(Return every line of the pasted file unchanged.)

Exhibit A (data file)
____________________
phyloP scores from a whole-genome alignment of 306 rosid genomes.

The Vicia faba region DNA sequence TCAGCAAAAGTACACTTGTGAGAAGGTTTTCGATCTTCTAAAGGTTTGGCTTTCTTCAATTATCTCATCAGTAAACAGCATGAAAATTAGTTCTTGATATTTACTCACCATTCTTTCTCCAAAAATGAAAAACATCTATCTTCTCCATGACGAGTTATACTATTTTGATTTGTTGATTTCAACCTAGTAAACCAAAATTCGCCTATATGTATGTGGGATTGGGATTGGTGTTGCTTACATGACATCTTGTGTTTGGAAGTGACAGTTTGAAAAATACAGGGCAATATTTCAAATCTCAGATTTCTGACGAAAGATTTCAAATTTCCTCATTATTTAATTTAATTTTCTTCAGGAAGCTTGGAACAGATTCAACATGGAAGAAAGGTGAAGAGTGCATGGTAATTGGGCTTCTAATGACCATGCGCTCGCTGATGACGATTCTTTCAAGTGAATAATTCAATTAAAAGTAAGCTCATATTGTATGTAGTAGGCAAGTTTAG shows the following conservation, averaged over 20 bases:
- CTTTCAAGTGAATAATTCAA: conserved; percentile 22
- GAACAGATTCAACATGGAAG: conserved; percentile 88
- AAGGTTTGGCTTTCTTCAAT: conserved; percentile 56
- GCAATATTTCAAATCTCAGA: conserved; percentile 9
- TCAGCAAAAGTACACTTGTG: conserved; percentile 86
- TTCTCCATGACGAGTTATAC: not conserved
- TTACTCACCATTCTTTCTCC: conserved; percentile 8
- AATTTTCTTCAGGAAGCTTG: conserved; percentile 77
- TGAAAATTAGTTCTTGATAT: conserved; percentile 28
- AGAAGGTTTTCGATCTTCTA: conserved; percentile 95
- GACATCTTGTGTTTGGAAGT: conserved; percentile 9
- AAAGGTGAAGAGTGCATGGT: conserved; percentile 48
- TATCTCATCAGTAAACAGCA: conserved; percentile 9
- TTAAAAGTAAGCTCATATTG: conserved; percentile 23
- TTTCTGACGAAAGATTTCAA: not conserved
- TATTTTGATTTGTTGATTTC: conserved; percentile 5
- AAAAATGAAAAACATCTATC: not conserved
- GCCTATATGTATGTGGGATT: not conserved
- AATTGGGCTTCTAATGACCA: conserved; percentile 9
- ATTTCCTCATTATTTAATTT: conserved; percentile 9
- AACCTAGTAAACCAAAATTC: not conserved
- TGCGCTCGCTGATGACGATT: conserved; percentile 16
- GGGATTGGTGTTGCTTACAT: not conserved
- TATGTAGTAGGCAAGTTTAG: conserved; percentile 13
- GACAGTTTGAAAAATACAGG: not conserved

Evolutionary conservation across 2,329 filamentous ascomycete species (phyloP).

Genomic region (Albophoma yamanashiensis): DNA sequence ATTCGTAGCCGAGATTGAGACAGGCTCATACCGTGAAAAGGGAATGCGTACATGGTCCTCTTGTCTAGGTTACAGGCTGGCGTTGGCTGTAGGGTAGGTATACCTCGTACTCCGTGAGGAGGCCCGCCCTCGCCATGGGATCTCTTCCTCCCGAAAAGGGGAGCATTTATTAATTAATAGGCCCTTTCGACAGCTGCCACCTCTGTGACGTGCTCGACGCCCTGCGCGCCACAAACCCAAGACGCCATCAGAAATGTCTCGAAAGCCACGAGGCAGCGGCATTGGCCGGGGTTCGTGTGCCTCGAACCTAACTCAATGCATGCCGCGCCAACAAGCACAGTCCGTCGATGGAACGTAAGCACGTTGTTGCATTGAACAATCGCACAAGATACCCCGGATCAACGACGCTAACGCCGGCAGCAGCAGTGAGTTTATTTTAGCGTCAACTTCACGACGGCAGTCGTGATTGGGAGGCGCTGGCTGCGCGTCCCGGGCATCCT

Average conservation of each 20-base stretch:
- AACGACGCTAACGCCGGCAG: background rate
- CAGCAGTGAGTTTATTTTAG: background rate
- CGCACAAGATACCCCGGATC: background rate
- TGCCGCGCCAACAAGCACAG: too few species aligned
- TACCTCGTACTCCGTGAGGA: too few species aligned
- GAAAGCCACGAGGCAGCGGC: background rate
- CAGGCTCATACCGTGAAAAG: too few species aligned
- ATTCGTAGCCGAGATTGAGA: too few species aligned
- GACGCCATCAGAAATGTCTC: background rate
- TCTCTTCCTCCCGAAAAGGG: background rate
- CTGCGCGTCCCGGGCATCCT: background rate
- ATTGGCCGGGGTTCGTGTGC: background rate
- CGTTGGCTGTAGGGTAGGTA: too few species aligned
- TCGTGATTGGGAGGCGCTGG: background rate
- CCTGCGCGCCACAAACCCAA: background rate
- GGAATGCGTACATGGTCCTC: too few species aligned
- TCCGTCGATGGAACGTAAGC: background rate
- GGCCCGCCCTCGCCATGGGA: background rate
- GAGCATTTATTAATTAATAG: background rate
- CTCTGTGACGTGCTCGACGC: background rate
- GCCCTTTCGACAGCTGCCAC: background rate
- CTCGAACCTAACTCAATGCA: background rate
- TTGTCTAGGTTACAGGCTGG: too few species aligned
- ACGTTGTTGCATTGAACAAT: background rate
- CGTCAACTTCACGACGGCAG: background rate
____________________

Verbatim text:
phyloP scores from a whole-genome alignment of 306 rosid genomes.

The Vicia faba region DNA sequence TCAGCAAAAGTACACTTGTGAGAAGGTTTTCGATCTTCTAAAGGTTTGGCTTTCTTCAATTATCTCATCAGTAAACAGCATGAAAATTAGTTCTTGATATTTACTCACCATTCTTTCTCCAAAAATGAAAAACATCTATCTTCTCCATGACGAGTTATACTATTTTGATTTGTTGATTTCAACCTAGTAAACCAAAATTCGCCTATATGTATGTGGGATTGGGATTGGTGTTGCTTACATGACATCTTGTGTTTGGAAGTGACAGTTTGAAAAATACAGGGCAATATTTCAAATCTCAGATTTCTGACGAAAGATTTCAAATTTCCTCATTATTTAATTTAATTTTCTTCAGGAAGCTTGGAACAGATTCAACATGGAAGAAAGGTGAAGAGTGCATGGTAATTGGGCTTCTAATGACCATGCGCTCGCTGATGACGATTCTTTCAAGTGAATAATTCAATTAAAAGTAAGCTCATATTGTATGTAGTAGGCAAGTTTAG shows the following conservation, averaged over 20 bases:
- CTTTCAAGTGAATAATTCAA: conserved; percentile 22
- GAACAGATTCAACATGGAAG: conserved; percentile 88
- AAGGTTTGGCTTTCTTCAAT: conserved; percentile 56
- GCAATATTTCAAATCTCAGA: conserved; percentile 9
- TCAGCAAAAGTACACTTGTG: conserved; percentile 86
- TTCTCCATGACGAGTTATAC: not conserved
- TTACTCACCATTCTTTCTCC: conserved; percentile 8
- AATTTTCTTCAGGAAGCTTG: conserved; percentile 77
- TGAAAATTAGTTCTTGATAT: conserved; percentile 28
- AGAAGGTTTTCGATCTTCTA: conserved; percentile 95
- GACATCTTGTGTTTGGAAGT: conserved; percentile 9
- AAAGGTGAAGAGTGCATGGT: conserved; percentile 48
- TATCTCATCAGTAAACAGCA: conserved; percentile 9
- TTAAAAGTAAGCTCATATTG: conserved; percentile 23
- TTTCTGACGAAAGATTTCAA: not conserved
- TATTTTGATTTGTTGATTTC: conserved; percentile 5
- AAAAATGAAAAACATCTATC: not conserved
- GCCTATATGTATGTGGGATT: not conserved
- AATTGGGCTTCTAATGACCA: conserved; percentile 9
- ATTTCCTCATTATTTAATTT: conserved; percentile 9
- AACCTAGTAAACCAAAATTC: not conserved
- TGCGCTCGCTGATGACGATT: conserved; percentile 16
- GGGATTGGTGTTGCTTACAT: not conserved
- TATGTAGTAGGCAAGTTTAG: conserved; percentile 13
- GACAGTTTGAAAAATACAGG: not conserved

Evolutionary conservation across 2,329 filamentous ascomycete species (phyloP).

Genomic region (Albophoma yamanashiensis): DNA sequence ATTCGTAGCCGAGATTGAGACAGGCTCATACCGTGAAAAGGGAATGCGTACATGGTCCTCTTGTCTAGGTTACAGGCTGGCGTTGGCTGTAGGGTAGGTATACCTCGTACTCCGTGAGGAGGCCCGCCCTCGCCATGGGATCTCTTCCTCCCGAAAAGGGGAGCATTTATTAATTAATAGGCCCTTTCGACAGCTGCCACCTCTGTGACGTGCTCGACGCCCTGCGCGCCACAAACCCAAGACGCCATCAGAAATGTCTCGAAAGCCACGAGGCAGCGGCATTGGCCGGGGTTCGTGTGCCTCGAACCTAACTCAATGCATGCCGCGCCAACAAGCACAGTCCGTCGATGGAACGTAAGCACGTTGTTGCATTGAACAATCGCACAAGATACCCCGGATCAACGACGCTAACGCCGGCAGCAGCAGTGAGTTTATTTTAGCGTCAACTTCACGACGGCAGTCGTGATTGGGAGGCGCTGGCTGCGCGTCCCGGGCATCCT

Average conservation of each 20-base stretch:
- AACGACGCTAACGCCGGCAG: background rate
- CAGCAGTGAGTTTATTTTAG: background rate
- CGCACAAGATACCCCGGATC: background rate
- TGCCGCGCCAACAAGCACAG: too few species aligned
- TACCTCGTACTCCGTGAGGA: too few species aligned
- GAAAGCCACGAGGCAGCGGC: background rate
- CAGGCTCATACCGTGAAAAG: too few species aligned
- ATTCGTAGCCGAGATTGAGA: too few species aligned
- GACGCCATCAGAAATGTCTC: background rate
- TCTCTTCCTCCCGAAAAGGG: background rate
- CTGCGCGTCCCGGGCATCCT: background rate
- ATTGGCCGGGGTTCGTGTGC: background rate
- CGTTGGCTGTAGGGTAGGTA: too few species aligned
- TCGTGATTGGGAGGCGCTGG: background rate
- CCTGCGCGCCACAAACCCAA: background rate
- GGAATGCGTACATGGTCCTC: too few species aligned
- TCCGTCGATGGAACGTAAGC: background rate
- GGCCCGCCCTCGCCATGGGA: background rate
- GAGCATTTATTAATTAATAG: background rate
- CTCTGTGACGTGCTCGACGC: background rate
- GCCCTTTCGACAGCTGCCAC: background rate
- CTCGAACCTAACTCAATGCA: background rate
- TTGTCTAGGTTACAGGCTGG: too few species aligned
- ACGTTGTTGCATTGAACAAT: background rate
- CGTCAACTTCACGACGGCAG: background rate